It will be appreciated to those skilled in the art having the benefit of this disclosure that this invention is believed to be an apparatus and method for testing the mechanical properties of an adhesive layer formed between an integrated circuit and plate, wherein the plate may be a semiconductor device package substrate or a heat spreader. Furthermore, it is also to be understood that the form of the invention shown and described is to be taken as exemplary, presently preferred embodiments. Various modifications and changes may be made without departing from the spirit and scope of the invention as set forth in the claims. It is intended that the following claims be interpreted to embrace all such modifications and changes.

Claims (3)

What is claimed is:
1. A method for testing an adhesive layer formed between an integrated circuit and a plate, comprising:
providing:
a pull stud having an upper portion and a lower portion, wherein the lower portion is adapted for attaching to a surface of the integrated circuit;
a pull arm comprising:
two opposed ends, wherein one of the two ends has a "V"-shaped opening surrounded by a lip, and wherein the opening is adapted to receive the upper portion of the pull stud, and wherein the lip contacts and retains the upper portion of the pull stud during use; and
at least one bracket for receiving a force; and
a holder for holding the plate in place during use, wherein the holder has an opening dimensioned to receive the plate;
attaching the lower portion of the pull stud to the surface of the integrated circuit;
inserting the plate into the opening of the holder;
engaging the upper portion of the pull stud in the opening of the pull arm such that the pull stud and the pull arm are substantially mechanically locked together; and
applying a force between the bracket and the plate such that the adhesive layer between the integrated circuit and the plate is subjected to said force.
2. The method as recited in claim 1, wherein the attaching step comprises forming a layer of adhesive material between the lower portion of the pull stud and the surface of the integrated circuit, wherein the bonding strength of the layer of adhesive material exceeds that of the adhesive layer between the integrated circuit and the plate.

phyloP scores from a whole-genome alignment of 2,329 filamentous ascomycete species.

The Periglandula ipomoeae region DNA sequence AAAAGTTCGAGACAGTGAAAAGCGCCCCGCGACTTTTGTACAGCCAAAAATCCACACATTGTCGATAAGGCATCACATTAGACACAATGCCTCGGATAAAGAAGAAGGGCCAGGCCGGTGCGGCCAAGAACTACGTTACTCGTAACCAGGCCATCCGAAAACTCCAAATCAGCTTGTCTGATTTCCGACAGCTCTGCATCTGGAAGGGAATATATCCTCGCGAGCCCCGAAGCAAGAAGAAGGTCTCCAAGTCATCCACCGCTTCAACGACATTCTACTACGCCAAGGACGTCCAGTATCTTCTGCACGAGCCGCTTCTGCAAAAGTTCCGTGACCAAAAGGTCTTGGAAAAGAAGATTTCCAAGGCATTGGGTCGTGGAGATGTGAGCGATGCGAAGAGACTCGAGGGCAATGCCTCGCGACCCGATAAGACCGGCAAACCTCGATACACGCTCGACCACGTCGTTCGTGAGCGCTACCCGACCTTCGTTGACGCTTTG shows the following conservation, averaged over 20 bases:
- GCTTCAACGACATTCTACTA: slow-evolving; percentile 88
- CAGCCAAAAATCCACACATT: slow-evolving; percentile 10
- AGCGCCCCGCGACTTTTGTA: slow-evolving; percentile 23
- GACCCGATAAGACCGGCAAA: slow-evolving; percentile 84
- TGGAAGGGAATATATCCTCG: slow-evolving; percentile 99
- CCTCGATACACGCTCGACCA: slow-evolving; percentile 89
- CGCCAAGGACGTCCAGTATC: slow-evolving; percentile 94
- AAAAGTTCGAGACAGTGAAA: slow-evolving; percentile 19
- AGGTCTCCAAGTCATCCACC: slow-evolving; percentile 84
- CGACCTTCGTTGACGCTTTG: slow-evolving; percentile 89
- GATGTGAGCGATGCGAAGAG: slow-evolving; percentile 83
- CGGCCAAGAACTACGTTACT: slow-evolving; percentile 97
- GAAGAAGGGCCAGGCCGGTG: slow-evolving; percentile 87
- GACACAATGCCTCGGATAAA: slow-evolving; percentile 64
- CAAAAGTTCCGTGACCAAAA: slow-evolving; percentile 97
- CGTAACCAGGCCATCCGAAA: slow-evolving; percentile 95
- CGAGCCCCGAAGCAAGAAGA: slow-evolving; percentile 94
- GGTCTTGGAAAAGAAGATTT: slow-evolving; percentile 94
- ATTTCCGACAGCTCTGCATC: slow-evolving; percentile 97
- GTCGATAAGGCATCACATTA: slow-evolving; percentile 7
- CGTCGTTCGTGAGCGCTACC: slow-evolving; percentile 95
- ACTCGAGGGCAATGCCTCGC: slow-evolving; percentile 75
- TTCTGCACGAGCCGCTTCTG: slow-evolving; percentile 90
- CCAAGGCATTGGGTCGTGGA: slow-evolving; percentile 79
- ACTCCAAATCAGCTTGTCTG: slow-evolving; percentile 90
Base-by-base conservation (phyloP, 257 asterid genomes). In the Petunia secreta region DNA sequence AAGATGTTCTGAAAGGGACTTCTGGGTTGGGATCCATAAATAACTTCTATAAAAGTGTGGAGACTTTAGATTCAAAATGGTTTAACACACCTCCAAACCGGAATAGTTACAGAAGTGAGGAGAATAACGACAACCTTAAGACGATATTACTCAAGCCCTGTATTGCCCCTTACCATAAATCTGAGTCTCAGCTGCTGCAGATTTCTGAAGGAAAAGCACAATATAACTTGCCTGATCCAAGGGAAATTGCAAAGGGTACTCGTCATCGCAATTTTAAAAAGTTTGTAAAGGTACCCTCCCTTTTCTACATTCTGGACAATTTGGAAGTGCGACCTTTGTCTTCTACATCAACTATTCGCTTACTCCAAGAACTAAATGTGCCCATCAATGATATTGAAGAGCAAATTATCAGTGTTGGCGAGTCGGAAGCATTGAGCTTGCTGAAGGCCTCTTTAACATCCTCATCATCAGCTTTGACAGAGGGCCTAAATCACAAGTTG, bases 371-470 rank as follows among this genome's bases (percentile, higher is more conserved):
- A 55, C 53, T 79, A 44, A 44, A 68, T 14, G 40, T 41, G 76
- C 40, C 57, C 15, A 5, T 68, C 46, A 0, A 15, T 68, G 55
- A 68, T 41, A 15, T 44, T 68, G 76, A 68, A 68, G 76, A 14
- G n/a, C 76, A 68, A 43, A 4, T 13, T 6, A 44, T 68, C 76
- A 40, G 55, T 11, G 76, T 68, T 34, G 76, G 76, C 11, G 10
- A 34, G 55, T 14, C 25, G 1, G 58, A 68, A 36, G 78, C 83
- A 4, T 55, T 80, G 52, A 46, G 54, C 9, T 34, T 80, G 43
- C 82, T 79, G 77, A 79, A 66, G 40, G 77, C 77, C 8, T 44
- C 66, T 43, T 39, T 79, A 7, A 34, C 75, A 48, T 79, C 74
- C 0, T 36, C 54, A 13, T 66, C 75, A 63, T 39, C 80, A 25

3. The method as recited in claim 1, further comprising:
increasing the magnitude of the force until the adhesive layer fails, and
measuring the maximum amount of force applied prior to failure of the adhesive layer.
US09075300 1998-05-08 1998-05-08 Apparatus and method for testing a flip chip integrated circuit package adhesive layer Expired - Lifetime US6117695A (en)

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EP2040057A4 (en) * 2006-06-30 2014-10-15 Airbus Operations Sl Method for monitoring the quality of a structural adhesively bonded join
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US7819027B2 (en) 2007-06-22 2010-10-26 International Business Machines Corporation Method and structure for a pull test for controlled collapse chip connections and ball limiting metallurgy
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US20100155882A1 (en) * 2008-12-22 2010-06-24 Arnaud Castex Method for bonding two substrates
US9138980B2 (en) 2010-06-22 2015-09-22 Soitec Apparatus for manufacturing semiconductor devices
US8871611B2 (en) 2010-08-11 2014-10-28 Soitec Method for molecular adhesion bonding at low pressure
US8338266B2 (en) 2010-08-11 2012-12-25 Soitec Method for molecular adhesion bonding at low pressure
US8429960B2 (en) 2010-08-24 2013-04-30 Soitec Process for measuring an adhesion energy, and associated substrates
WO2012025532A1 (en) * 2010-08-24 2012-03-01 Soitec Method for measuring adhesion energy and associated substrates
FR2964193A1 (en) * 2010-08-24 2012-03-02 Soitec Silicon On Insulator Method for measuring an adhesion energy, and associated substrates
US9390060B2 (en) * 2011-09-02 2016-07-12 Taiwan Semiconductor Manufacturing Company, Ltd. Packaging methods, material dispensing methods and apparatuses, and automated measurement systems
US20130244346A1 (en) * 2011-09-02 2013-09-19 Taiwan Semiconductor Manufacturing Company, Ltd. Packaging Methods, Material Dispensing Methods and Apparatuses, and Automated Measurement Systems
US9245773B2 (en) 2011-09-02 2016-01-26 Taiwan Semiconductor Manufacturing Company, Ltd. Semiconductor device packaging methods and structures thereof
US9859181B2 (en) 2011-09-02 2018-01-02 Taiwan Semiconductor Manufacturing Company, Ltd. Underfill dispensing in 3D IC using metrology
US8638564B2 (en) * 2011-09-15 2014-01-28 International Business Machines Corporation Dye-based circuit mount testing
US20130070434A1 (en) * 2011-09-15 2013-03-21 International Business Machines Corporation Dye-based circuit mount testing
US8796049B2 (en) * 2012-07-30 2014-08-05 International Business Machines Corporation Underfill adhesion measurements at a microscopic scale
EP2982961A1 (en) * 2014-08-04 2016-02-10 Airbus Operations GmbH Method for testing the fracture toughness of an adhesive joint to be formed
US9885651B2 (en) 2014-08-04 2018-02-06 Airbus Operations Gmbh Method for testing the fracture toughness of an adhesive joint to be formed
US9945772B2 (en) 2015-03-02 2018-04-17 SK Hynix Inc. Method of measuring an adhesive force of interlayer adhesive layer in tensile mode for stacked semiconductor device and apparatus for measuring the same
DE102015111328A1 (en) * 2015-07-13 2017-01-19 Fraunhofer-Gesellschaft zur Förderung der angewandten Forschung e.V. Test apparatus and method for determining a pull-off